Pont de pierre (Bordeaux)The Pont de pierre, or "Stone Bridge" in English, is a bridge in Bordeaux, (in the Gironde department of France), which connects the left bank of the Garonne River (cours Victor Hugo) to the right bank quartier de la Bastide (Avenue Thiers).
It is 487 m in length and 19 m wide. It constitutes the legal frontier between the maritime domain and the river domain in the port of Bordeaux.
Name and translation"Stone bridge" is the usual translation of "Pont de pierre", however the real meaning of the french phrase "pont de pierre" is "masson bridge". As a matter of fact, the bridge is built mainly of brick and not stone.
OverviewFirst bridge over the Garonne River at Bordeaux, the Pont de pierre was planned and designed during the First French Empire, under the orders of Napoleon I. As he campaigned in Spain, he needed his troops cross rapidly the river, and the original project envisaged a wood bridge, easier to build. Until then, it was necessary to cross the river by boat. Due to lack of resources, the construction took place subsequently, during the Bourbon Restoration, from 1819 to 1822. During these three years, the builders were faced with many challenges because of the strong current and the high tidal range, 6 m, at that point in the river. They used a diving bell borrowed from the British to stabilise the bridge's pillars.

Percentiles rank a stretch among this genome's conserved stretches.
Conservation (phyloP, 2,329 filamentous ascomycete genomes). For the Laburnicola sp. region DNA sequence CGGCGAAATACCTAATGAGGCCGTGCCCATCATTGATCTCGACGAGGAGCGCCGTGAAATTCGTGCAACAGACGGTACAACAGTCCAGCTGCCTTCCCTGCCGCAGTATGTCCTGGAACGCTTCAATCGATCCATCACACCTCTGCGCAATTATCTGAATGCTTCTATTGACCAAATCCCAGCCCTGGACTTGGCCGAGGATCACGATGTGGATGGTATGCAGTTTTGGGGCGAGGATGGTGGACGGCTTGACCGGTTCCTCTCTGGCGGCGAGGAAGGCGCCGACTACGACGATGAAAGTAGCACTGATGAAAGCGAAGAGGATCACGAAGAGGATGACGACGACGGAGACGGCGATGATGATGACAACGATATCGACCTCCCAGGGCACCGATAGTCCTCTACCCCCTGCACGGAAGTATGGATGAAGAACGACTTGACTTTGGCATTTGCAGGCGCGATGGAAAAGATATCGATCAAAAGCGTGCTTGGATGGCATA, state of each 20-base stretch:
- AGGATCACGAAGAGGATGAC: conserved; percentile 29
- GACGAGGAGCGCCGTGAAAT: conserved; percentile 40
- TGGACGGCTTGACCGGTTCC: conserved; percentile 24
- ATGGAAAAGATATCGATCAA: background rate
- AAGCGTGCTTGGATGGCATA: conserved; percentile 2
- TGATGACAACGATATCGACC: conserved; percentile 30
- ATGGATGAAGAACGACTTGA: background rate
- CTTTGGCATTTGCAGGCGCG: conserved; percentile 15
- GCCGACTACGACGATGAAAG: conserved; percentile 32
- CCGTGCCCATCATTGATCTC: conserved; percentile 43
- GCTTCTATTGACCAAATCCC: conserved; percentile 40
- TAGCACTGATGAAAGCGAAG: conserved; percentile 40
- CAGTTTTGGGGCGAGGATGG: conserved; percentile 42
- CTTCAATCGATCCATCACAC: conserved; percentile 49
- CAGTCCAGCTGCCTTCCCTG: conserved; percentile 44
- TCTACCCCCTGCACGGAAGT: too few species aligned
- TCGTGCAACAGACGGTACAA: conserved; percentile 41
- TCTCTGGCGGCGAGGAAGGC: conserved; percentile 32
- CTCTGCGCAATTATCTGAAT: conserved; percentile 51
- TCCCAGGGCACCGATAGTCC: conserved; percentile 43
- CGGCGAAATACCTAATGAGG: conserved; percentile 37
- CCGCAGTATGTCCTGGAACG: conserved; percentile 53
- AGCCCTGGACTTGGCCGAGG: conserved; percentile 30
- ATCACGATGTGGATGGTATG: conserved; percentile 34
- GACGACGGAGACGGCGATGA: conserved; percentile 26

The bridge has 17 arches (according to the legend the number of letters in the name 'Napoléon Bonaparte'). On the sides, each pile of bricks is capped by a white medallion that were to receive the cipher of Louis XVIII of France, a double L.
It was the only bridge until the construction of pont Saint-Jean in 1965.The bridge and its tide is an important point in the Itinéraire à Grand Gabarit, the logistic schedule transporting parts for the Airbus A380 production.
Since 2016, the condition of the bridge makes it now permanently closed to traffic except for pedestrians, cyclists, trams and emergency vehicles.